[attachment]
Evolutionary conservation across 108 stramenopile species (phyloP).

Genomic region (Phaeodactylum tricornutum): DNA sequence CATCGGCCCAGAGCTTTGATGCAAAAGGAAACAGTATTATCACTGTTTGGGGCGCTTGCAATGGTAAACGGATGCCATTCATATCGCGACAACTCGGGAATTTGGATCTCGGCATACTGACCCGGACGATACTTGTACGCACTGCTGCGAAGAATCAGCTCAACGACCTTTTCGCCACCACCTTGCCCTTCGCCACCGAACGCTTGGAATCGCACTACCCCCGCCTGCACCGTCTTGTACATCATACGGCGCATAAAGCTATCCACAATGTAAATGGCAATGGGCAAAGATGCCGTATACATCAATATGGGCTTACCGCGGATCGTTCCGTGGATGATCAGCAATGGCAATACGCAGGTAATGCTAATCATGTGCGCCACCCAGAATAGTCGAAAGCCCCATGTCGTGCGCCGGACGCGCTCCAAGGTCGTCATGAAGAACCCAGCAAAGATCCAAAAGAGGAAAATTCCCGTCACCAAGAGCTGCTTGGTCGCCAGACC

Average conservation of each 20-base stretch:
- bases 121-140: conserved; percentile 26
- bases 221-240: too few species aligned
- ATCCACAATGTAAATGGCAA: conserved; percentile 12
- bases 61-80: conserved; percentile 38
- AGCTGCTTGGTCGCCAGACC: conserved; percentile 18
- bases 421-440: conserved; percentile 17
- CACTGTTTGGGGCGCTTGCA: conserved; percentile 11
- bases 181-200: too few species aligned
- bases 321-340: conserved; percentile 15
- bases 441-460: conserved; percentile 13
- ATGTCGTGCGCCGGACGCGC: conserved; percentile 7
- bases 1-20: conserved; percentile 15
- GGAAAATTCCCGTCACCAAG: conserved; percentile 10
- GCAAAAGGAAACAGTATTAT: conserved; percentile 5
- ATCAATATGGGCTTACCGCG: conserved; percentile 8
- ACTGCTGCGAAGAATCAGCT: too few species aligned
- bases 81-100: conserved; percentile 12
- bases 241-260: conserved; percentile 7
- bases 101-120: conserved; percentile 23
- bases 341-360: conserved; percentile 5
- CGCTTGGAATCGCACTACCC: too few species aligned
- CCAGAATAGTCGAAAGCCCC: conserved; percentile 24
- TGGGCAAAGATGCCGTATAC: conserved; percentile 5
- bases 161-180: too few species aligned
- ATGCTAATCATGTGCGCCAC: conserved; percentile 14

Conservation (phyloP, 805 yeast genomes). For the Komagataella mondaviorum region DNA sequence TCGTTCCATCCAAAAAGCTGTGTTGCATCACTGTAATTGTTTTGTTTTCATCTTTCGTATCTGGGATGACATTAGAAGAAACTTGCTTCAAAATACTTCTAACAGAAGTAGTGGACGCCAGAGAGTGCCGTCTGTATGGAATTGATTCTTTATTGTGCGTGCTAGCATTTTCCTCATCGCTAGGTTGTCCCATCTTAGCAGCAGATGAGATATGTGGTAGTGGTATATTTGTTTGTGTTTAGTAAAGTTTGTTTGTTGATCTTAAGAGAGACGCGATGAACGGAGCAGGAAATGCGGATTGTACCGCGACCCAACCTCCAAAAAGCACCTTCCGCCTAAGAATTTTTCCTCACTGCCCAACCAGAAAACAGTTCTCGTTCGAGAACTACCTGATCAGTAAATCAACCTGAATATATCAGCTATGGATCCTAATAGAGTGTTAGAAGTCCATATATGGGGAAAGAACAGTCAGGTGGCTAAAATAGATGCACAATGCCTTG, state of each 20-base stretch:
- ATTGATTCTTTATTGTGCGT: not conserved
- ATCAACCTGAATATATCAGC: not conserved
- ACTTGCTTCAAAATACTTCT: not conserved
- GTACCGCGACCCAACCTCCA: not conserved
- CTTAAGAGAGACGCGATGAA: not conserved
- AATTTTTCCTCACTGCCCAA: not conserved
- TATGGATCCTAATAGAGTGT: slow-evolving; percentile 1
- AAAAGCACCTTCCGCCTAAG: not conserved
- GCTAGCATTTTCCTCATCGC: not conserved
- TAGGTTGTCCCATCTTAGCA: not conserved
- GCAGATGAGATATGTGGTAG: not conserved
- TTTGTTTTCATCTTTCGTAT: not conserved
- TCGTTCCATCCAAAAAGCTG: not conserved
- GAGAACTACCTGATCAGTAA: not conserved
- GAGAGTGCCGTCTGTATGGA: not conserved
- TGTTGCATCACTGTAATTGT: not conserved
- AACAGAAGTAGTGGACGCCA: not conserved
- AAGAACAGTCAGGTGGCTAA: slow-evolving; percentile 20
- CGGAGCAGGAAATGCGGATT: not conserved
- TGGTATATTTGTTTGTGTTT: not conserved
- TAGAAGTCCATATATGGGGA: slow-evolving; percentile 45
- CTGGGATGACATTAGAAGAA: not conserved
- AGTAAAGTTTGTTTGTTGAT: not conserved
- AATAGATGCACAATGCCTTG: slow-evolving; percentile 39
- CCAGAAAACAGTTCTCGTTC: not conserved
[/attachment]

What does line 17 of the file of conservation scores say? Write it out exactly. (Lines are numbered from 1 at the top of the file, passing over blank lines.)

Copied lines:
- GCAAAAGGAAACAGTATTAT: conserved; percentile 5